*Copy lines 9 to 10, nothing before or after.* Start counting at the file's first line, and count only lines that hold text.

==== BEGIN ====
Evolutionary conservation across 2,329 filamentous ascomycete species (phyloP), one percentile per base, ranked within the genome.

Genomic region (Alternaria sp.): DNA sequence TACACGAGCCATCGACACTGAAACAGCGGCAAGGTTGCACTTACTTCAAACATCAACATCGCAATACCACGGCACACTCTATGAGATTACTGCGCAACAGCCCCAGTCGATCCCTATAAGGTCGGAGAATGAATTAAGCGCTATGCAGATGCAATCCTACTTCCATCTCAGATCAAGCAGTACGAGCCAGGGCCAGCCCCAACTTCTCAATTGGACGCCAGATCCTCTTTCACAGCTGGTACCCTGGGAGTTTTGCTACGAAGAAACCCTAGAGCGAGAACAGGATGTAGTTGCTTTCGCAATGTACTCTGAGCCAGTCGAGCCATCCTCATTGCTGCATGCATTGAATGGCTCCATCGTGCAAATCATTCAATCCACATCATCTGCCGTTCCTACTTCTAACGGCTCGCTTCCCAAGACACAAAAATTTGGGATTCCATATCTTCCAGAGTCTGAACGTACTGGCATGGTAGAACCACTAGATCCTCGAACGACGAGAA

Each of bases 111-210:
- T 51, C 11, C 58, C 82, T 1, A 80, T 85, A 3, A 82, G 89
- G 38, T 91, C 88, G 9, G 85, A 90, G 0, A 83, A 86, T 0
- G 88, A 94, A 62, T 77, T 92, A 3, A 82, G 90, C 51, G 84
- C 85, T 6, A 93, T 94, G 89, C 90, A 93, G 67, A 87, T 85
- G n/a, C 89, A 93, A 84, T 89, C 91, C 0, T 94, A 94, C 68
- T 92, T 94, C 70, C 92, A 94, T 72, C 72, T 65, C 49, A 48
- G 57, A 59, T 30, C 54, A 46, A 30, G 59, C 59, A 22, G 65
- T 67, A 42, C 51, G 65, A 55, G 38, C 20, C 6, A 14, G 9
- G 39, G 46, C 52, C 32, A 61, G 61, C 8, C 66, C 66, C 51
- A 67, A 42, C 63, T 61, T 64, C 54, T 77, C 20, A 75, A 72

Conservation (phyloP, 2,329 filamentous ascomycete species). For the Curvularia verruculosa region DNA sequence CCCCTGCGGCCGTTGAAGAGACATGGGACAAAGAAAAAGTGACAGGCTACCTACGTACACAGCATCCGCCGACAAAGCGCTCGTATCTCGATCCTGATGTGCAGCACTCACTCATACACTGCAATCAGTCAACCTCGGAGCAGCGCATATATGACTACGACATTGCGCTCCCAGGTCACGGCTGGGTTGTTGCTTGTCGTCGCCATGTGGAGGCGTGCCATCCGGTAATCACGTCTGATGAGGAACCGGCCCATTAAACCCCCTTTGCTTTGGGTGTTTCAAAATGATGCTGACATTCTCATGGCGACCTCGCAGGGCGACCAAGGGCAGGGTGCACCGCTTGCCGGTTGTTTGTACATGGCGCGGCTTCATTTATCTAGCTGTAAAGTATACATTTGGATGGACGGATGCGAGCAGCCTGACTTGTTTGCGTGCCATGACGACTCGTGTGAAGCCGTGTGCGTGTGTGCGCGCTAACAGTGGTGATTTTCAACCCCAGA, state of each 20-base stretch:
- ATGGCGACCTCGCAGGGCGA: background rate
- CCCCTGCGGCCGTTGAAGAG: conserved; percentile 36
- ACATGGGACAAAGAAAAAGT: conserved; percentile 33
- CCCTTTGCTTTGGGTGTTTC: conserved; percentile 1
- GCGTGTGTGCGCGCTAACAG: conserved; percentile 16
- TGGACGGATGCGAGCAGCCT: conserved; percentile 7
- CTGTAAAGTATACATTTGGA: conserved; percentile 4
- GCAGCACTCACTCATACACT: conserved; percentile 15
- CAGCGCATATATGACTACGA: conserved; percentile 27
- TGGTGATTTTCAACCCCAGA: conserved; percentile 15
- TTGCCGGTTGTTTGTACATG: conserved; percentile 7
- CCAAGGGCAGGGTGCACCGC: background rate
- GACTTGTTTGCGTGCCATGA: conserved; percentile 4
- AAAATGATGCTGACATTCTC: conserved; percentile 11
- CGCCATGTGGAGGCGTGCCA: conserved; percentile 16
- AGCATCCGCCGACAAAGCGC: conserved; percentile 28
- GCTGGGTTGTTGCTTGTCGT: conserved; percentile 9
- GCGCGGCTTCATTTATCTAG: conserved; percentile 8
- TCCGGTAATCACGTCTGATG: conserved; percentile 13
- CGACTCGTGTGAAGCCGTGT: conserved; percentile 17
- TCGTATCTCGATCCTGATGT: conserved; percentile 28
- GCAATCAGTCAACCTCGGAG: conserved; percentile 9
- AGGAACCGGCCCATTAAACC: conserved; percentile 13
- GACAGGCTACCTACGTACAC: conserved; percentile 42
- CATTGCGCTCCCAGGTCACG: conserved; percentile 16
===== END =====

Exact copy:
- T 92, T 94, C 70, C 92, A 94, T 72, C 72, T 65, C 49, A 48
- G 57, A 59, T 30, C 54, A 46, A 30, G 59, C 59, A 22, G 65